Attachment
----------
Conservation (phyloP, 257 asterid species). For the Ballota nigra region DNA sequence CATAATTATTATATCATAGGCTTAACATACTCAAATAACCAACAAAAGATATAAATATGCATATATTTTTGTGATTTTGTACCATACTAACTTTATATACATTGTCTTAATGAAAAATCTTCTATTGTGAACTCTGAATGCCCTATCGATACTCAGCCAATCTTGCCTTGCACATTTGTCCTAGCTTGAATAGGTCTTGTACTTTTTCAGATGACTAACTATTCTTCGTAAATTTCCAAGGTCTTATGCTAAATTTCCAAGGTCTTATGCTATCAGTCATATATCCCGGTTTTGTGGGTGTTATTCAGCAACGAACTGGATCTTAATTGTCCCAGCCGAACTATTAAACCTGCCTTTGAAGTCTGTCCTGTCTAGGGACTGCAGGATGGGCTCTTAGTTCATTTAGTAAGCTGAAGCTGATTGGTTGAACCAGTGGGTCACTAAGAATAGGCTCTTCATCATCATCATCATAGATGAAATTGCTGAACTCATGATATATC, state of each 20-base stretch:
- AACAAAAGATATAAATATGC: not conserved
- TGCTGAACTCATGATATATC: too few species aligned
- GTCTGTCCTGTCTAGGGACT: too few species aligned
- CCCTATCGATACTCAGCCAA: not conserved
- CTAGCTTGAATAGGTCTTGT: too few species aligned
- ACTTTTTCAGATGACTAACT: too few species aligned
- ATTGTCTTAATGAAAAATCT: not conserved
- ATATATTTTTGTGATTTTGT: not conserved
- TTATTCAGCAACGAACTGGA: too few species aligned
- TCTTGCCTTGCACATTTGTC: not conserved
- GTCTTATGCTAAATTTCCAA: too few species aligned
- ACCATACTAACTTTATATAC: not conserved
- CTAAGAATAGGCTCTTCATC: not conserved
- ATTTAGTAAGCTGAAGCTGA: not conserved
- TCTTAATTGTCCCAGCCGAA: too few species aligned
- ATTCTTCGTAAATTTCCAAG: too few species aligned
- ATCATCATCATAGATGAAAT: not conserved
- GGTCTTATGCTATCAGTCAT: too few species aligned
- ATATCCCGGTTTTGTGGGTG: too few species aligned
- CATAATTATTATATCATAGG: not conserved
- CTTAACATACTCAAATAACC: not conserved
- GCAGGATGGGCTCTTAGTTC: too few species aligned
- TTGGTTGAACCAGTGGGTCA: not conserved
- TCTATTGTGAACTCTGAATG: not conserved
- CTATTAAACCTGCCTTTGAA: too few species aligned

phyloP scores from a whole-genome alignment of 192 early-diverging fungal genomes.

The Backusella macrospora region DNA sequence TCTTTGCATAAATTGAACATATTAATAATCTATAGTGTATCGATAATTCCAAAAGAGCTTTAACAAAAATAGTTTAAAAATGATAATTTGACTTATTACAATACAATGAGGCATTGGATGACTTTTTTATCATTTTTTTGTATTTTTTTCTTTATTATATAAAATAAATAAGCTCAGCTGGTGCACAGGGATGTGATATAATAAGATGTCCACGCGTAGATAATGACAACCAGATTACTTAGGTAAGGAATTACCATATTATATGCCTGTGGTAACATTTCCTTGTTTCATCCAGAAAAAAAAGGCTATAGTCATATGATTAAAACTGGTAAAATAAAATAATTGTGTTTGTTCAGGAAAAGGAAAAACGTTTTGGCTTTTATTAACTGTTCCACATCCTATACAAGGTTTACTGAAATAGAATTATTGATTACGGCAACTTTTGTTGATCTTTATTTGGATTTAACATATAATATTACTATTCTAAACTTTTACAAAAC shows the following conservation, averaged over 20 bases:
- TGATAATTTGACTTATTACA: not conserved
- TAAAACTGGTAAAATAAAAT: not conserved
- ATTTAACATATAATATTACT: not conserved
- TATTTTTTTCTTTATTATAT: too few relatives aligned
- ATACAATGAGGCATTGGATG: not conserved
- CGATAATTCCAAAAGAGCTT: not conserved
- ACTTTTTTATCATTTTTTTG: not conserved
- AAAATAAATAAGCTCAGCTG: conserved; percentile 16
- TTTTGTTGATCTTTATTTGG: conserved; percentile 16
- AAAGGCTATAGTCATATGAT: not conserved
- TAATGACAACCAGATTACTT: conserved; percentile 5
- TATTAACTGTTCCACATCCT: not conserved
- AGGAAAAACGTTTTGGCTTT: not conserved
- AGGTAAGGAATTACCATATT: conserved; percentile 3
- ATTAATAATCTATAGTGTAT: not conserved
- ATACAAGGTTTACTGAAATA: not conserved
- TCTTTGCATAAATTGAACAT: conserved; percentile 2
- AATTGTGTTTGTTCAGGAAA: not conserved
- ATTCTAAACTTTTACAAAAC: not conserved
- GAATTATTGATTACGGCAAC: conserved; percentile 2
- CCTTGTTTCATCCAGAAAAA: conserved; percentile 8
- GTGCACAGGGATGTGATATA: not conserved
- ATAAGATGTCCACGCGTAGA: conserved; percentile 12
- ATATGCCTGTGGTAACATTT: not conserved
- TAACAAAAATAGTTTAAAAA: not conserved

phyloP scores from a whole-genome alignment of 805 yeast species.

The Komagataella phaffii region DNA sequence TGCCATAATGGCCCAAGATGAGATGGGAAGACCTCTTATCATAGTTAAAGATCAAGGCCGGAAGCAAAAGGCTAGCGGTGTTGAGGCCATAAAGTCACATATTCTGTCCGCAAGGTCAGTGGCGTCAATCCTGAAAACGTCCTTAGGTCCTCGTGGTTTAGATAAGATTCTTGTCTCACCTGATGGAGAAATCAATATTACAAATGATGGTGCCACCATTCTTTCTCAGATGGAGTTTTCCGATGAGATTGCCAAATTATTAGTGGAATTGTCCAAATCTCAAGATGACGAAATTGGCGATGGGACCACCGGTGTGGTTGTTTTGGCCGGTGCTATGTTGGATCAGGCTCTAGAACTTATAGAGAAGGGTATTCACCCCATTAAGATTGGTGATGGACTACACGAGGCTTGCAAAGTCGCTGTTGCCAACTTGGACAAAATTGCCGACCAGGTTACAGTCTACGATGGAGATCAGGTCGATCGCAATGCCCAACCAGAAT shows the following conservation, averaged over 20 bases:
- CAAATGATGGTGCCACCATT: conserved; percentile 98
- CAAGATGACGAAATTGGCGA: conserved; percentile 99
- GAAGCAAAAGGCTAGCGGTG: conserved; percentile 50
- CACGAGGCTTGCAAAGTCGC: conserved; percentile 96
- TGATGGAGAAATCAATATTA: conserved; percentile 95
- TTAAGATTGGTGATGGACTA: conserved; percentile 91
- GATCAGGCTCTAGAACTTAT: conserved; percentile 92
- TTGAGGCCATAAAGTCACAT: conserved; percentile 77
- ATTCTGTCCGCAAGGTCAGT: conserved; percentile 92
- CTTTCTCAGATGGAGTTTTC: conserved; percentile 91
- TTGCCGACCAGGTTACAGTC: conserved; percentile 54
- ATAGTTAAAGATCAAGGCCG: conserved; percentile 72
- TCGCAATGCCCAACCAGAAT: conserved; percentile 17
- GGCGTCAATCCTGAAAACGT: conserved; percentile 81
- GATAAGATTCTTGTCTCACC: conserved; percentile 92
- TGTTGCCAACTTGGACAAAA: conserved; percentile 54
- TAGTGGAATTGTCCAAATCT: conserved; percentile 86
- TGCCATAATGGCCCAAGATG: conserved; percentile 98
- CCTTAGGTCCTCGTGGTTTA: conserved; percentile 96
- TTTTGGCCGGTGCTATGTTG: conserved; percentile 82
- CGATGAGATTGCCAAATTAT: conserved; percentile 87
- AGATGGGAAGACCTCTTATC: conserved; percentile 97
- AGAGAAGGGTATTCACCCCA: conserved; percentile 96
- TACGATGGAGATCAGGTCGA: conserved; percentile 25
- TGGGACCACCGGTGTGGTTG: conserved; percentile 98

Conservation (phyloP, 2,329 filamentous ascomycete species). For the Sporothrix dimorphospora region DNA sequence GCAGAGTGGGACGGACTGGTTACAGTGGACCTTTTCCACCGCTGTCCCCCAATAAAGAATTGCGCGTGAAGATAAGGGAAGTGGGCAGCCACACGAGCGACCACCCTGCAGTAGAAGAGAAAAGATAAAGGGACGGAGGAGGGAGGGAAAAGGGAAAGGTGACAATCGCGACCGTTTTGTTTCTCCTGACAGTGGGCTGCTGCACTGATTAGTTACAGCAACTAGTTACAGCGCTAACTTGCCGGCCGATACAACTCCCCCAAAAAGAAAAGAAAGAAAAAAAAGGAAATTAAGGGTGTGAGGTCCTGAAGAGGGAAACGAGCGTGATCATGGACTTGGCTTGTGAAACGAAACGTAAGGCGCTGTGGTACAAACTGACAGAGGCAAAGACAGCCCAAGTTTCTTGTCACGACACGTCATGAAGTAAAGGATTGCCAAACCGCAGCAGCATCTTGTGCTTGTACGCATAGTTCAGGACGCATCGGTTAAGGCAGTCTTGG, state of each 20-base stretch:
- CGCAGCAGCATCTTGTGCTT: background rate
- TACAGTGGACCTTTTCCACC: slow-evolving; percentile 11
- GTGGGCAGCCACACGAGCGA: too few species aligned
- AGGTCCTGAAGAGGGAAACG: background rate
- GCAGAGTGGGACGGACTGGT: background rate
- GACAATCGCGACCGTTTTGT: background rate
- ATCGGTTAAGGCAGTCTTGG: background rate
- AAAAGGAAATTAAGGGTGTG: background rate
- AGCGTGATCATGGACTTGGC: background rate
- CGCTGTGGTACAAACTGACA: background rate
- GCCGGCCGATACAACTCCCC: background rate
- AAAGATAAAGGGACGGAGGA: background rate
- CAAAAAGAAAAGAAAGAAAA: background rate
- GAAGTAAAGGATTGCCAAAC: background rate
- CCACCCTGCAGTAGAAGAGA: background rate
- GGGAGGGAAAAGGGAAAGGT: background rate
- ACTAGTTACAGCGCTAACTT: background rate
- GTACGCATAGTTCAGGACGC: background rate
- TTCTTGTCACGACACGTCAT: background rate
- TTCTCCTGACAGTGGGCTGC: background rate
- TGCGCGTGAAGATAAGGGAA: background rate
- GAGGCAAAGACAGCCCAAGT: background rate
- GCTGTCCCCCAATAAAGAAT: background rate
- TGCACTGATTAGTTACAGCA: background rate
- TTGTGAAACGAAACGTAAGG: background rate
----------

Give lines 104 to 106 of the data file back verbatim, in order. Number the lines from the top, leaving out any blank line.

- GCTGTCCCCCAATAAAGAAT: background rate
- TGCACTGATTAGTTACAGCA: background rate
- TTGTGAAACGAAACGTAAGG: background rate